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    Effect of Dairy Cow Diets on the Composition and Processing Characteristics of Milk


    Gulati, Arunima (2019) Effect of Dairy Cow Diets on the Composition and Processing Characteristics of Milk. PhD thesis, National University of Ireland Maynooth.

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    Abstract

    Milk composition is affected by many factors including stage of lactation, type and level of feed intake, and environmental conditions. Changes in milk composition affect milk processability and the yield and quality of dairy products. The overall aim of this thesis was to investigate the effect of different herbage allowance and feeding systems on seasonal changes in milk composition, biochemical, processing characteristics, or product manufacture and their quality. Effects of reducing daily herbage allowance (DHA) from 15.0 to 11.8 kg dry matter per cow to a spring-calved herd during early lactation (EL; 29-70 days in milk, DIM) on milk composition and processability (e.g., rennet gelation, heat coagulation time) were examined throughout lactation (up to 267 DIM). Reducing DHA led to reductions in milk yield and concentrations of protein during EL; otherwise, it had little effect on milk composition or on the selected processing characteristics in mid- or late lactation. The comparative effects of three different dairy cow diets or feeding systems on the milk composition and its impacts on the quality of Mozzarella cheese and low heat skim milk powder (LHSMP) were also studied: grazing perennial ryegrass (Lolium perenne L.) only (GRO), grazing perennial ryegrass and white clover (Trifolium repens L.) (GRC), and housed indoors offered total mixed ration (TMR). Feeding system affected milk composition and processability to an extent dependent on stage of lactation and year of study. Most notably, GRO-based milk had higher concentrations of protein, casein, Ca, lower concentrations of lactose, I, Cu and Se, and stronger rennet gelation characteristics than TMR milk. Milk from grass based feeding system had a higher mozzarella cheese-yielding capacity than milk from TMR based feeding system, and produced cheese which had lower levels of I, Cu and Se, was more yellow and became more fluid and flowable on heating to 95 °C. Moreover, the use of a novel technique called cavitation rheology (CR) to measure the mechanical properties of Mozzarella cheese, produced from GRO milk, during ageing at 4 °C. The linear modulus (E) obtained from CR was much lower when compared G′ (storage modulus) from shear rheology, but correlated significantly with G′ and firmness of the cheese. Finally, composition and functionality of low-heat skim milk powder produced from three different feeding systems was studied. Compared to TMR milk, LHSMP from GRO milk had a higher protein content and a lower lactose, I, Cu and Se content, a more green-yellow colour, and on reconstitution (10%, w/w; RSM) had better rennet coagulability. RSM from all three feeding systems had similar casein micelle size and hydration, ethanol stability and yoghurt making characteristics. The differences in milk and product characteristics obtained from different feeding systems may provide a foundation for product differentiating parameters suited to different consumers, processors and markets.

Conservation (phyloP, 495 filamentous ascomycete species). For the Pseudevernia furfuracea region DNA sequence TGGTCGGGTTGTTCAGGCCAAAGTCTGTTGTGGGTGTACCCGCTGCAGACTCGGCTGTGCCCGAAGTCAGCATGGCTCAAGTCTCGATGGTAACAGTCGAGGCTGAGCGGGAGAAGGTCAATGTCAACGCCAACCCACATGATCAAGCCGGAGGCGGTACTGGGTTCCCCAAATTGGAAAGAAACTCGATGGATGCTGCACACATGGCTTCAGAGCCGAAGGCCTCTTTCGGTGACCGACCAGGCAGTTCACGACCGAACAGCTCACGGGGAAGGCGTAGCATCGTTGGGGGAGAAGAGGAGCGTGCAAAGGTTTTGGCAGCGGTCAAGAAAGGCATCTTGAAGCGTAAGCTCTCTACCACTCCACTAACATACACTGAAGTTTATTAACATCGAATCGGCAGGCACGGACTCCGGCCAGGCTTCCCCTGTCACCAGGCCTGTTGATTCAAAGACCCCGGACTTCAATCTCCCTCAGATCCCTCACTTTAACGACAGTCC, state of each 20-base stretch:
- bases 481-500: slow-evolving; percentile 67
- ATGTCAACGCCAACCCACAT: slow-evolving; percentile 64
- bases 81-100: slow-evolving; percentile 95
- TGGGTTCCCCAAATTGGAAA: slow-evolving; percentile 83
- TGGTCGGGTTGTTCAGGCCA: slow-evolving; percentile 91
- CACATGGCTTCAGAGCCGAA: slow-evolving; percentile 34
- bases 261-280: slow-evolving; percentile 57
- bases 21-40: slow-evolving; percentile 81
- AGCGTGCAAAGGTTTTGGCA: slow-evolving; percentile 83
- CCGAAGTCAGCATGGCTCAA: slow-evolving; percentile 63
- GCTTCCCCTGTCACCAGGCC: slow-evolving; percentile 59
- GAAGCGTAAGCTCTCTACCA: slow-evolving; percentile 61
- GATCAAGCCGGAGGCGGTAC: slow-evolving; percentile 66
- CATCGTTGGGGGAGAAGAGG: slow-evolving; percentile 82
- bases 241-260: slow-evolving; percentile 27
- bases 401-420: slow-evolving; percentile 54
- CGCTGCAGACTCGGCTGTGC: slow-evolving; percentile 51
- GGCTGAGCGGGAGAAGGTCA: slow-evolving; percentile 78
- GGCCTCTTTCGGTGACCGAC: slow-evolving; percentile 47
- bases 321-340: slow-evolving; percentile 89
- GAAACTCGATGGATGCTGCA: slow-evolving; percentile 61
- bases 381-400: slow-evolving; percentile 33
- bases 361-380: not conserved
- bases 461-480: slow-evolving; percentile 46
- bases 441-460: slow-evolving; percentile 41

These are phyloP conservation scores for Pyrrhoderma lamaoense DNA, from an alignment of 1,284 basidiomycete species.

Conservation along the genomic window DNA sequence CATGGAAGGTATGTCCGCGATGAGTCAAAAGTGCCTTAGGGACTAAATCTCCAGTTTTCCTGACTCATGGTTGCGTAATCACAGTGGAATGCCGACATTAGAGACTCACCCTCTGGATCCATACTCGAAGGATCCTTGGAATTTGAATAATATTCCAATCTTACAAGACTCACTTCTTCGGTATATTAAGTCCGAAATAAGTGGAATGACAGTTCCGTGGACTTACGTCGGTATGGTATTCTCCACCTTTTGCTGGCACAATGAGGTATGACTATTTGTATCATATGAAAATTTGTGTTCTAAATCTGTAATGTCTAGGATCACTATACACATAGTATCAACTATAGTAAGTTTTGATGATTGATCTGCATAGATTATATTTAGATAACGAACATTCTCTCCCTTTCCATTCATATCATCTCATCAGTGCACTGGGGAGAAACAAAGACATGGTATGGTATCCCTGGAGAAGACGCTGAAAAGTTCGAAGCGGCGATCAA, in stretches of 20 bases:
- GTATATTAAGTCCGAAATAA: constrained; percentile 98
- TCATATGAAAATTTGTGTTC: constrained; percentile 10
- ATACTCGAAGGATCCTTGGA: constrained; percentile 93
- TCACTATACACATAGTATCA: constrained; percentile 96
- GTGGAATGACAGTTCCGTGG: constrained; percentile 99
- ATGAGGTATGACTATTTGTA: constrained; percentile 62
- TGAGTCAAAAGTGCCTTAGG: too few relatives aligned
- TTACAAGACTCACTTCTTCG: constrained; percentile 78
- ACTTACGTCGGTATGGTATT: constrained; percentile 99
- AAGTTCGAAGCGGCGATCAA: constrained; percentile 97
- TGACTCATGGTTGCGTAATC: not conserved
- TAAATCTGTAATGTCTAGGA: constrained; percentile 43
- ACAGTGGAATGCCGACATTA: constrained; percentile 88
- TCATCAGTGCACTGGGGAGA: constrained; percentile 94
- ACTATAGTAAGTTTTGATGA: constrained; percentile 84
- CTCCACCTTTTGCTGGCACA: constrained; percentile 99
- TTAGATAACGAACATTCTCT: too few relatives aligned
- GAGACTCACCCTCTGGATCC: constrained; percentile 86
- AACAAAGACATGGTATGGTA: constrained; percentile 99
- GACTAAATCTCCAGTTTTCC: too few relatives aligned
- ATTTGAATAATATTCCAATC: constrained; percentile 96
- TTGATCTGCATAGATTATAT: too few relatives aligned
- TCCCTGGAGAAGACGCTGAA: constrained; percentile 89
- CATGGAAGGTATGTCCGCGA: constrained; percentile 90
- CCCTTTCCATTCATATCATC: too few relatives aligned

Item Type: Thesis (PhD)
    Keywords: Dairy Cow Diets; Composition; Processing; Characteristics; Milk; Teagasc;
    Academic Unit: Faculty of Science and Engineering > Chemistry
    Item ID: 10858
    Depositing User: IR eTheses
    Date Deposited: 10 Jun 2019 09:44
    URI:

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